A white sand beach merges with a turquoise sea on a dreamy sunset. Where does all this beautiful, soft, white sand come from? In tropical and subtropical areas one of the main suppliers of sand is neither Neptune nor a beached mermaid, but it is the amazing parrotfish. This incredible fish, often ignored by divers, contributes 80% of that white sand that both attracts and comforts us. How does it do it? The how is a little less mystical and elegant.
Parrotfish produces 80% of the sand that we find on tropical beaches. It is estimated that it can generate a tone of sand yearly.
The parrotfish feeds on the algae that cover the dead coral. For this purpose it tears and crushes pieces of dead coral with its powerful jaws. To his stomach comes a mixture of coral and algae. But, for parrotfish, the coral is waste. This waste, poop or defecation is a fine and beautiful white sand that is deposited in the seabed. Due to the currents and the waves, the sand is often transported to the shore. It accumulates forming, over time, beautiful beaches of white sands and turquoise waters.
So, thanks to its feeding the parrotfish not only provides us with beautiful beaches but in turn keeps the reef healthy to prevent the algae from expanding through it. Its role is extremely important for both the aquatic ecosystem and the maintenance of paradisaical beaches. According to scientists, coral reefs would not exist the way we know them today without the parrotfish intervention.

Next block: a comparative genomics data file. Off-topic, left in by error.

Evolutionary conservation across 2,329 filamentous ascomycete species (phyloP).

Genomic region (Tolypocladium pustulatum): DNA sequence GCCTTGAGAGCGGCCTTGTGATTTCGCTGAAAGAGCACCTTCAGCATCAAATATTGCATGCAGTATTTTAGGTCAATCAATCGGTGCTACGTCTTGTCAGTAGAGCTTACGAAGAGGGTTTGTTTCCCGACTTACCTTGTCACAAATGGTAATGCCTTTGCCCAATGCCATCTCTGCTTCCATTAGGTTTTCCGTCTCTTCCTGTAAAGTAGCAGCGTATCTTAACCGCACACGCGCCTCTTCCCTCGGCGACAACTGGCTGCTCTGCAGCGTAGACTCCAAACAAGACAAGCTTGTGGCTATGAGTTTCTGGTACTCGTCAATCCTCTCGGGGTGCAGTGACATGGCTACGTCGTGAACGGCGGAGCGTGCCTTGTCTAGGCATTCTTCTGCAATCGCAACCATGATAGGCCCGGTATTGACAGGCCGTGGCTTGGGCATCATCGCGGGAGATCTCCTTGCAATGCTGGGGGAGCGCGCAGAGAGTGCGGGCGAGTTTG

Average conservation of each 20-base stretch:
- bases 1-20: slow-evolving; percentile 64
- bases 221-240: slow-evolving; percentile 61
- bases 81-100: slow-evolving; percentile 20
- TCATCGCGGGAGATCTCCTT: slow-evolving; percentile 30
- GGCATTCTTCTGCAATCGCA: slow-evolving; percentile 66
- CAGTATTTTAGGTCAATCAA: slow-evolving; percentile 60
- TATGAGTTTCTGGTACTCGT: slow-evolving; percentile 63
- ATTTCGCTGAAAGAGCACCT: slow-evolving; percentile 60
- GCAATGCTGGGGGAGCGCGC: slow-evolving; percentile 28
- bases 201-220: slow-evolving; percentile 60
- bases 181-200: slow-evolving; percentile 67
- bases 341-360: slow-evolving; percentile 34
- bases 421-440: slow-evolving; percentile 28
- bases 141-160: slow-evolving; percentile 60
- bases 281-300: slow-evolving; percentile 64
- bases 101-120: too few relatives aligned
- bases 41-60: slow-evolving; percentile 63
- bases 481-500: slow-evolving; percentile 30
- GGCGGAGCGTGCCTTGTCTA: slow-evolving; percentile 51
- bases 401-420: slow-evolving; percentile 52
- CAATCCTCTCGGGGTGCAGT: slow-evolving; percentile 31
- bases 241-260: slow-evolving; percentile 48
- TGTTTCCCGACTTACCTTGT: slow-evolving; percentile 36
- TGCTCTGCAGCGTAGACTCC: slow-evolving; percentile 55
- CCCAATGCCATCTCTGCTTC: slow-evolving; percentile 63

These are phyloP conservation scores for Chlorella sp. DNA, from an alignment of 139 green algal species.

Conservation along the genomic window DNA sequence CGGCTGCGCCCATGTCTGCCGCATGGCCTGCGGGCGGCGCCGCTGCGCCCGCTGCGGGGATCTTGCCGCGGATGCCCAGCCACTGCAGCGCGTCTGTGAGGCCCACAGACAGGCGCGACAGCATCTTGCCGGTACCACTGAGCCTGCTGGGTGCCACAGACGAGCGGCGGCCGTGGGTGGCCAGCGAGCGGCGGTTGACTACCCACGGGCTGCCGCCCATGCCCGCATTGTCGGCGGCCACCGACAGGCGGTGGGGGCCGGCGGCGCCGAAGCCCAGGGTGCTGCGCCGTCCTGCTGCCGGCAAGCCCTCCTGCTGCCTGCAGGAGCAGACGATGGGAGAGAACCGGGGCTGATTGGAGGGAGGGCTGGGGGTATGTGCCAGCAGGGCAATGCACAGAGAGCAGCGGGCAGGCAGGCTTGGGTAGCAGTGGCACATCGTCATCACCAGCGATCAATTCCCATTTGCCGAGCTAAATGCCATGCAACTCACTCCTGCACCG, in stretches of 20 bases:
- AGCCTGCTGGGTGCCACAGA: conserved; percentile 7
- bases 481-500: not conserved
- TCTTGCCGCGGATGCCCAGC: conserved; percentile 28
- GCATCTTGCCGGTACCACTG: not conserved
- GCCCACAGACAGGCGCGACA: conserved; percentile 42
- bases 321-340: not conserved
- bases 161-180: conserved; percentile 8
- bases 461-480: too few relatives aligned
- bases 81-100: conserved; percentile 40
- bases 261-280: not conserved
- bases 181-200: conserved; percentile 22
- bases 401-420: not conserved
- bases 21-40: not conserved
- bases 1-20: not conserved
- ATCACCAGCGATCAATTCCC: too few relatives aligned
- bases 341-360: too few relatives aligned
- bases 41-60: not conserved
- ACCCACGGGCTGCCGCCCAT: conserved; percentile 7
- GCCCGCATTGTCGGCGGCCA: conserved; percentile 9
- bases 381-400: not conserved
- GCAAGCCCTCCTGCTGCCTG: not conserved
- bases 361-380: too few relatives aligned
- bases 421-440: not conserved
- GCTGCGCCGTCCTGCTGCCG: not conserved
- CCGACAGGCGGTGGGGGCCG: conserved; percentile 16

Some species secrete a protective membrane that surrounds them. It has a stinky smell which keeps predators away
Other Interesting facts about the Parrotfish:
- In just one year, one parrotfish may convert a ton of coral into sand
- There are about eighty species of parrot fish, which make up the family of the Scaridae scattered throughout the tropical and subtropical areas of the planet.
- The bumphead parrot fish is the largest member of the family measuring around a meter (4 feet) with a weigh of more than 50 kg (100 pounds).
- It gets its name from its fused-beak structure.
- Parrotfish are generally social and may be found in schools of around 40 individuals. Sometimes an adult breeding male called the supermale leads these schools.
- Throughout his life a parrot fish changes several times of sex. In the event that there is no male holding a haren, the larger female in a short time becomes the new male.
- To be able to rest at night some species secrete a protective membrane that surrounds them. Marine biologists believe that this membrane has a stinky smell that keeps its predators away.
Is the parrotfish endangered? Check out this National Geographic article: To Save Coral Reefs, Start With Parrotfish